BIT Startup of the Week: Vet’s Who Code – “Training Troops for a career in Tech”
Q: Who Founded your company?
A: Myself and Alexis (Lex) Brown II are the original co-founders of FRAGO. Lex will eventually lead the Atlanta squad, once we are able to expand our operations there.
Q: Give us a brief summary of your background in tech
Q: Tell us about your company:
A: Our Non-Profit/501c organization FRAGO, doing business as #VetsWhoCode, takes early stage transitioning veterans (those who have been out less than two years) and trains them to become software developers at zero cost to the veteran. We do this 100% online so that they can learn anywhere, and we have an instructor that has 15 years of experience in the field. Once the Post 9/11 veteran qualifies for our program (two interviews, a resume and an assignment to test their skills) we start training them, usually in teams no bigger than 10. We are a quality over quantity type of program. As of right now we have a 100% success rate, with our veterans landing jobs, totalling in $3.2 million being injected into the US Economy. Whether they go the route of tech entrepreneurship, or get to work at an agency or corporation, our troops start profiting from their skills out the gate. For us, our internal motto is “Skills Pay the Bills”. While building a community is highly beneficial, and camaraderie is in our roots, those factors alone won’t keep the lights on.
Q: What is your company’s mission?
A: Our mission is to fill the wide chasm of technical talent in the software industry with a diverse pool of well trained, pragmatic, proficient veterans and military spouses.Our primary focus are what the Dept of Veteran Affairs calls the ” vulnerable population”, which are first-term troops that are within a year from exiting the military to those first two years out. We train these troops for software development careers. We have relationships with companies in major cities that truly support veterans and understand the process of transition.
Q: What has been your biggest challenge as a startup founder?
A: My biggest challenge was and is the level of support that I obtained from my local community versus the support from other cities. It’s taboo to admit, but the South is still very segregated in terms of business resources, but we have continuously adapted to those challenges to focus on a new, better way to operate nonprofits. We recently just had our first hire and I am hoping to finish building out my team by 2017.
Q: Did you ever feel like giving up?
A: Negative, I know from personal, hard earned experience that the only way we stop the cycle of despair that veterans face is with real skills that can be immediately put into action after acquired competency, and I knew my concept was correct. When we started this in 2014 I was the only nonprofit agency talking about coding for veterans. Two years later, there are at least three other organizations and now major companies have gotten involved.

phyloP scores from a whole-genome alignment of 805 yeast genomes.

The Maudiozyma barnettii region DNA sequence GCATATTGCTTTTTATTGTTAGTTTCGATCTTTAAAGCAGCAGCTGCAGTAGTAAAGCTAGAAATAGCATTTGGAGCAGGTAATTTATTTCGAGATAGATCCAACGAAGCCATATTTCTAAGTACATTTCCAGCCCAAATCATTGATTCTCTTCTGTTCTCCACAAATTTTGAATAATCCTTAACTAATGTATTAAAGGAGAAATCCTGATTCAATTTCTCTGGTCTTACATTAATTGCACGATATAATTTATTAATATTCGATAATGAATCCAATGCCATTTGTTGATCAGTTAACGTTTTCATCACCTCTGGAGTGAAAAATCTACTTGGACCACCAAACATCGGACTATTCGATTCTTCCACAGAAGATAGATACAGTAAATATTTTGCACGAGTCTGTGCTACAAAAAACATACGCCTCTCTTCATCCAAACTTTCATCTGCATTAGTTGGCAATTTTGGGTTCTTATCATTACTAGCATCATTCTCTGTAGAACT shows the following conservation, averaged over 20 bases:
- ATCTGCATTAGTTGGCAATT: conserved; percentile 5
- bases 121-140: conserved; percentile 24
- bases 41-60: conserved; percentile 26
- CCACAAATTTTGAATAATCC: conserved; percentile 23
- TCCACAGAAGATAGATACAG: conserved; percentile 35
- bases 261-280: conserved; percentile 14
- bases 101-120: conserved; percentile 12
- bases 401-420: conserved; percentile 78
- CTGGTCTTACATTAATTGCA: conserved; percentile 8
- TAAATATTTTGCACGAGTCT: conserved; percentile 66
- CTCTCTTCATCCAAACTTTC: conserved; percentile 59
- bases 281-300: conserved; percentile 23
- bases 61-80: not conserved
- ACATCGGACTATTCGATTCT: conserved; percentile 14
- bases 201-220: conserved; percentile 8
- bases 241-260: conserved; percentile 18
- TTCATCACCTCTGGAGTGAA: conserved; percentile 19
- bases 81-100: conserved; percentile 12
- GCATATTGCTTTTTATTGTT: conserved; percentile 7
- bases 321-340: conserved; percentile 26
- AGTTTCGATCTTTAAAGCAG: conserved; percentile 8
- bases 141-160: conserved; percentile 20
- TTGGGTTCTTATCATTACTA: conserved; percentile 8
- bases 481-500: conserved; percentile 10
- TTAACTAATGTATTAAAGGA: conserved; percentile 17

Q: What lessons did you learn from that challenge?
A: Trust your gut and focus on those who are obsessed with the same things you are.
Q: What has been your biggest victory?
A: Getting the invite to White House Demo Day. I was the only enlisted military veteran and the only nonprofit invited to showcase. I was literally the needle in the haystack and they chose us when literally a week before the local accelerator said we weren’t a good fit because we wanted to focus more on the work of being able to teach veterans than a pitch.
Q: How did it make you feel?
A: Validated. It was so easy to feel like you aren’t accomplishing anything if this guy or that guy doesn’t say you are good. After that, it didn’t matter what the local gatekeepers said because now I am in a position to step around them and begin talks with larger companies without an introduction from them. I could email you from my email address with my Executive Summary and have the person email me back and either give donations or resources for veterans. As a veteran, as a man and as a father, it’s very important for me to be measured greatly by my work and abilities, not what my network offers me. On the battlefield, you’re only measured by what you bring to the table, by your performance, not whether the commander likes you.
Q: What lessons have you learned from your successes?
A: To focus, stay your course, and believe in yourself.
Q: If you could only give one piece of advice to an aspiring tech startup founder, what would it be?
A: I think the most important piece of advice I can give is something Gary Vaynerchuk said, which is master your 7pm to 2 am. By doing that I was able to do the work and get to the point where we are today.
Q: Has your company received funding? If so, what type of funding? From who?
A: We are a 501(c)3 nonprofit that is capable of taking donations and we also take small projects for small businesses as a part of our revenue stream, and we have been gratefully getting both lately..
Q: How can users find more info on your company?
A: Users can find more info about us by visiting www.vetswhocode.io
Q: (if you have a service) How can they sign up for your service?
A: If you are a veteran and interested in programming fill out this form here.
Q: How can people contact/follow you/your company?
A: Reach us on Twitter and via email here:
Blacks In Technology’s Startup of the Week focuses on spotlighting and promoting Tech based startup companies founded by PoC or have PoC in top leadership positions. If you would like your startup company featured in our SoW please contact us.
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